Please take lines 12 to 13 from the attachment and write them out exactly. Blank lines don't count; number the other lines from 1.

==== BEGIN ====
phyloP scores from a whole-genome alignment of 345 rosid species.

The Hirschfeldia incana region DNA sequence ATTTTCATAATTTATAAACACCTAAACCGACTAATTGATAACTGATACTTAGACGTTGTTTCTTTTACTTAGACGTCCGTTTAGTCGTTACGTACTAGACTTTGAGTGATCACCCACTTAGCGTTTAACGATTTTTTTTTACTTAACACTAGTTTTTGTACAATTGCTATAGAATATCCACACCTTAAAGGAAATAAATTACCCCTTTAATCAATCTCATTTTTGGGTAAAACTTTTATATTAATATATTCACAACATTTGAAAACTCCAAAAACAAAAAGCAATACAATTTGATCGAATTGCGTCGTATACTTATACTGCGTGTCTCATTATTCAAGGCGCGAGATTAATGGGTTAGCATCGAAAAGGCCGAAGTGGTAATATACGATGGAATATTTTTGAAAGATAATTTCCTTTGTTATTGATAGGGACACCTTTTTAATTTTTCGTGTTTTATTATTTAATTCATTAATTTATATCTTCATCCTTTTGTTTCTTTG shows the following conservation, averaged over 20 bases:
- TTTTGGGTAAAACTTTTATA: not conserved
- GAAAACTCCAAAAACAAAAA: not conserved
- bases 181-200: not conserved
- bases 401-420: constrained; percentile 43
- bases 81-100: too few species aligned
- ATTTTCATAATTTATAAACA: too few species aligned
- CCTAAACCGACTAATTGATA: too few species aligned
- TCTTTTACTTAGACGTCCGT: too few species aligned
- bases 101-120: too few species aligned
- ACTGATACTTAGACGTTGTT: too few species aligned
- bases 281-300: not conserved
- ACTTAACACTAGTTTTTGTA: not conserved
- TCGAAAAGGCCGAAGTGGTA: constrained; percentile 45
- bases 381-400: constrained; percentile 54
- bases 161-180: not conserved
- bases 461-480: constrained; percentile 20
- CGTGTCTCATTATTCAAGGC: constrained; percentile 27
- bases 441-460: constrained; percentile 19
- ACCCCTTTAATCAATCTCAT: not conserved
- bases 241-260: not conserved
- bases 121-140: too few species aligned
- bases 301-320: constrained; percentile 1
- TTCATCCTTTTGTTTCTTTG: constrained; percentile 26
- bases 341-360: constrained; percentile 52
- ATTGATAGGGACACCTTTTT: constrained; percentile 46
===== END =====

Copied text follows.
- ACTGATACTTAGACGTTGTT: too few species aligned
- bases 281-300: not conserved